I OWN my flat in a block of 6, and each of us is liable for a share of repairs, the property is not factored but we have a residents’ fund which five of us pay into.

The other resident, who we have no way of contacting, does not pay and ignores even lawyers’ letters. This leaves us to shoulder their share with the other residents. How should we proceed to reclaim money we are owed?

YOUR title deeds may set out the rights and duties of all owners, failing which you should be able to band together and sue the defaulting owners for the unpaid shares of necessary or majority-agreed repairs.

Check the Title (sometimes known as a Land Certificate) of any of the flats – it should contain a list of burdens as they are called and these ought to clarify the legal responsibilities and remedies.

I BOUGHT a car from a dealer, pre-registered three months before with delivery mileage.

It was new in every respect.

I have been advised my service is due already, I phoned to query as I had been told servicing was 20000 miles or a year, this was only nine months after I bought.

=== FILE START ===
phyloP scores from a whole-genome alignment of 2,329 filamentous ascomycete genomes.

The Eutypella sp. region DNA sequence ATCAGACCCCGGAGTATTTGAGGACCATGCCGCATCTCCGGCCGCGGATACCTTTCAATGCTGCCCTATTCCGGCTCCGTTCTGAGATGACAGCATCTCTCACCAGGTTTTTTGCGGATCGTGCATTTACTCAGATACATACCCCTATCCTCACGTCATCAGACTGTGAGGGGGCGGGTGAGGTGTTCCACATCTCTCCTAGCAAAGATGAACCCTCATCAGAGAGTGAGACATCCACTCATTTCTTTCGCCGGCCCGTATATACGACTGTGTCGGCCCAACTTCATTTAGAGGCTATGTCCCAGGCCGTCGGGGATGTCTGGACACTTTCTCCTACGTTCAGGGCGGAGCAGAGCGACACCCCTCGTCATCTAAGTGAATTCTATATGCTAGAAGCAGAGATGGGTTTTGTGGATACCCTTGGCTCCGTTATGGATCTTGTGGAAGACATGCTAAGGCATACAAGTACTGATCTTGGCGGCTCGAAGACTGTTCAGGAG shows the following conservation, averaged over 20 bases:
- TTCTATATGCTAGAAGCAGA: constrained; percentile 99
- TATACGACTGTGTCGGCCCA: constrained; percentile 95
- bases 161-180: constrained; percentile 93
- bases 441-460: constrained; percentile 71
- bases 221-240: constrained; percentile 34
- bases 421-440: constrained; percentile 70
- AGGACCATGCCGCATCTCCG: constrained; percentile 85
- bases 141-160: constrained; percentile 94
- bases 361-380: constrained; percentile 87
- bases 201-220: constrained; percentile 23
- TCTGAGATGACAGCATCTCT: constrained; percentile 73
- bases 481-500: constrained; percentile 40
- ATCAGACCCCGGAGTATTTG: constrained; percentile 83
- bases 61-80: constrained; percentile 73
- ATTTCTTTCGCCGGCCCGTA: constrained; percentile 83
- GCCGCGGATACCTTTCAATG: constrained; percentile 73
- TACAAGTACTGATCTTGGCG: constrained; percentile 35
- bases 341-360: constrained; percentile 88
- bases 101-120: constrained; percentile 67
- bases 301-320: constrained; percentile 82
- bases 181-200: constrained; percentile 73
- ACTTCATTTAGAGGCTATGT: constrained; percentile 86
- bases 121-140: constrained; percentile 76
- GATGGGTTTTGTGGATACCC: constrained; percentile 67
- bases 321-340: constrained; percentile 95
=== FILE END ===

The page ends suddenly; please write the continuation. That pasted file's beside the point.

I was not informed by the salesman that the year is counted from date of registration. If I had known this I would not have bought the car.

PURCHASE of pre-reg cars is pretty mainstream now, and a) I don’t think you can reject the car on the basis of misrepresentation – the sale document would have stated the condition as well as the date of registration, and b) service being 3 months early hardly seems a reason to be unhappy if the car is running well.

MY husband has left me and our three young children.

He runs a small retail business and says he is transferring the shops into his brother’s name so I cannot make a claim on it. Can I stop him?

YOU may be able to stop him with a sheriff court interdict but, even if he does it, the court in your divorce case can look back to before the transaction and see it is artificial and intended to defeat your legitimate financial claim, so will ignore it and treat husband as if he still has that asset, so you don’t lose out.

The starting-off point is what you both owned or had an interest/claim in at the date of separation. If your husband gives assets away after, he can still be held accountable for the value of them.

MY son and daughter-in-law separated, and sold their house - the proceeds of the

sale were split, and some debts paid off.

Since then, both have bought new flats separately.

However, my son’s ex has accumulated massive debt and I am concerned creditors will coming knocking HIS door. They have not got round to divorcing yet.

AS long as the debt is in her name alone, your son cannot be made liable to the bank or lender.

His wife cannot claim back from his any share unless the debts were incurred before the date of separation, and for proper family purposes.

Her own spending, and anything after the split is hers alone.